16. A liquid probe according to claim 15, wherein the translucent annular body further comprises at least one totally reflecting internal circumferential surface, the translucent annular body being so arranged that the light rays which enter through the shoulder part, in the predetermined directions, arrive at the light receiver after repeated reflection at the outer circumferential surface and at the inner circumferential surface of the translucent annular body.
17. A liquid probe according to claim 1, further comprising an opaque insert provided in the inner space of the widened upper part of the hollow body in the region of the shoulder part, said insert being arranged to restrict the path of the light rays which enter through the shoulder part in the predetermined directions.
18. A liquid probe according to claim 17, wherein the opaque insert acts as a holder for the light emitter.
19. A liquid probe according to claim 1, wherein the outer surface of the shoulder part of the hollow body is of conical form which subtends an obtuse angle with the outer surface of the circumferential wall of the narrowed lower part.
20. A liquid probe according to claim 5, wherein the light receiver is located to the side of the light emitter remote from the narrowed part and at a distance from the said emitter such that the light rays from the light emitter and which enter through the shoulder part in the predetermined directions, are directed around the light emitter to reach the light receiver.
21. A liquid probe according to claim 16, wherein the distance of the light receiver from the shoulder part of the hollow body is adjustable.
22. A liquid probe according to claim 1, wherein the hollow body is composed of a polymer which repels liquid and which is resistant to aggressive liquids.
23. A liquid probe according to claim 1, wherein the hollow body is composed of a polymer which is resistant to aggressive liquids.
Description
BACKGROUND OF THE INVENTION

1. Field of the Invention

The present invention relates to a fluid sensing device and more particularly to an optical-electrical liquid probe which is intended to determine the presence or absence of a liquid in the immediate vicinity of the probe, by an optical method, and to signal it electrically to a position remote from the probe.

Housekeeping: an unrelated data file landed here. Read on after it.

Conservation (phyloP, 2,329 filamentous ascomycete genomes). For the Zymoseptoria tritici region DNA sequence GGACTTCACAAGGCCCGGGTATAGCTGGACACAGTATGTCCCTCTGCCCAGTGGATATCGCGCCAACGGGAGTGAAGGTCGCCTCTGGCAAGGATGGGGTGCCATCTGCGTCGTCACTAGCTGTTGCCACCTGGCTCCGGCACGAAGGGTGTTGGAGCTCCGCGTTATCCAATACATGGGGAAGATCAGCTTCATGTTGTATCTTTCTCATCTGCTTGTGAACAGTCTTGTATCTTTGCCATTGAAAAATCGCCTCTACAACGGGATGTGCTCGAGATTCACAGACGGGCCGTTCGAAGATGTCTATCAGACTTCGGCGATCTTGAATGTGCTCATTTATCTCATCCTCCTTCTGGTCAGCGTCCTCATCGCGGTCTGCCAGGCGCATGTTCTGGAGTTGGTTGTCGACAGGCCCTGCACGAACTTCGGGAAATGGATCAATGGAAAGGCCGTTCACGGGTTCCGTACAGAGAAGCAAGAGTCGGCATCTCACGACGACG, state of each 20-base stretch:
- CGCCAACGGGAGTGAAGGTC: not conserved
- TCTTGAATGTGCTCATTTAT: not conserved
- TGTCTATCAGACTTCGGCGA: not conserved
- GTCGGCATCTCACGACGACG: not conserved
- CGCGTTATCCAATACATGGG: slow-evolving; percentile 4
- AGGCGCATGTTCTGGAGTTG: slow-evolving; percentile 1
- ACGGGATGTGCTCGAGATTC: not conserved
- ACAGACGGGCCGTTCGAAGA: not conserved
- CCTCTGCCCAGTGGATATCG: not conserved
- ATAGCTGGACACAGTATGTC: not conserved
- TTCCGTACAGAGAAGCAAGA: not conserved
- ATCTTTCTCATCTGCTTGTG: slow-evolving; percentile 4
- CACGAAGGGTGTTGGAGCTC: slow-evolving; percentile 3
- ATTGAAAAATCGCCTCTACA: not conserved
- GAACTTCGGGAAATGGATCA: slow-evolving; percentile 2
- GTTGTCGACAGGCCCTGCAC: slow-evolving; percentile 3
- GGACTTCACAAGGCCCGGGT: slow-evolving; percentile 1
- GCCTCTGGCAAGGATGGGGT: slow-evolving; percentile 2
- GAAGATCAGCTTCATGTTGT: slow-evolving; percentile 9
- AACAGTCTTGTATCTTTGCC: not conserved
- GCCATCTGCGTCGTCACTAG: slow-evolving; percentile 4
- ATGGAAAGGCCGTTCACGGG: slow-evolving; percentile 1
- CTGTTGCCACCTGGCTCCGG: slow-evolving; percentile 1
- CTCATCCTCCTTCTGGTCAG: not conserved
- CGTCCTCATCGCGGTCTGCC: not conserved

2. Description of the Prior Art

There has been proposed an optical-electrical liquid probe comprising a light emitter, a light receiver, constructed as a photoelectric transducer, and a body which is translucent to light rays and which has at least one surface which can be exposed to a liquid. The light emitter sends the light rays, which it produces, into the translucent body, so that they strike, from within the body, the surface which can be exposed to liquid, and are refracted in the absence of liquid at the said surface, in the direction of the light receiver. If, in the case of such a probe, the surface which can be subjected to liquid adjoins a liquid, the light rays issuing from this surface suffer no refraction, or at least a different refraction than if liquid is absent, the result of which is that virtually no light rays strike the light receiver and this results in a change in the electrical state of the light receiver. This previously proposed probe reacts in exactly the same manner whether the liquid present is translucent or opaque to light. Further, if an operating fault occurs, for example an interruption in the current supply, or the failure of the light emitter, the electrical output of the light receiver is in the same state as occurs in the presence of a liquid on the surface of the translucent body. Hence the use of this previously proposed probe offers particularly high safety in ensuring that containers are not over-filled.

An object of the present invention is to provide a liquid probe of the above type which remains operational even after exposure to a relatively highly viscous liquid and which is substantially insensitive to extraneous light and/or scattered light, that is to say to light which either does not originate from the light emitter fitted into the apparatus or which is scattered by particles contained in the liquid.

SUMMARY OF THE INVENTION

According to the invention, there is provided an optical-electrical liquid probe comprising a light emitter, a light receiver in the form of a photoelectric transducer, a body which is translucent to light rays and having at least one surface which can be exposed to a liquid, said light emitter being arranged to emit light rays, so that they strike, from within the body, the said surface which can be exposed to liquid, and are refracted, in the absence of liquid at the said surface, in the direction of the light receiver, wherein said translucent body is in the form of a hollow body defining an internal space, and said body comprises a widened hollow upper part, a narrowed hollow lower part having a circumferential wall, and a shoulder part located between the said parts, the narrowed lower part has a closed end remote from the shoulder part and is arranged to be externally exposed to liquid, the light emitter is located in the said internal space of the hollow body such that the light rays emitted by the light emitter pass outwards through the outer surface of the circumferential wall of the narrowed lower part at an acute angle and in such predetermined directions that, in the case of the absence of liquid from the vicinity of the narrowed lower part, the light rays pass through the shoulder part of the hollow body into the widened upper part, but in the presence of liquid the light rays do not reach the shoulder part, the light receiver is located in the interior of the widened upper part, and means are provided to prevent access, to the light receiver, of light rays which enter through the shoulder part from directions other than predetermined directions.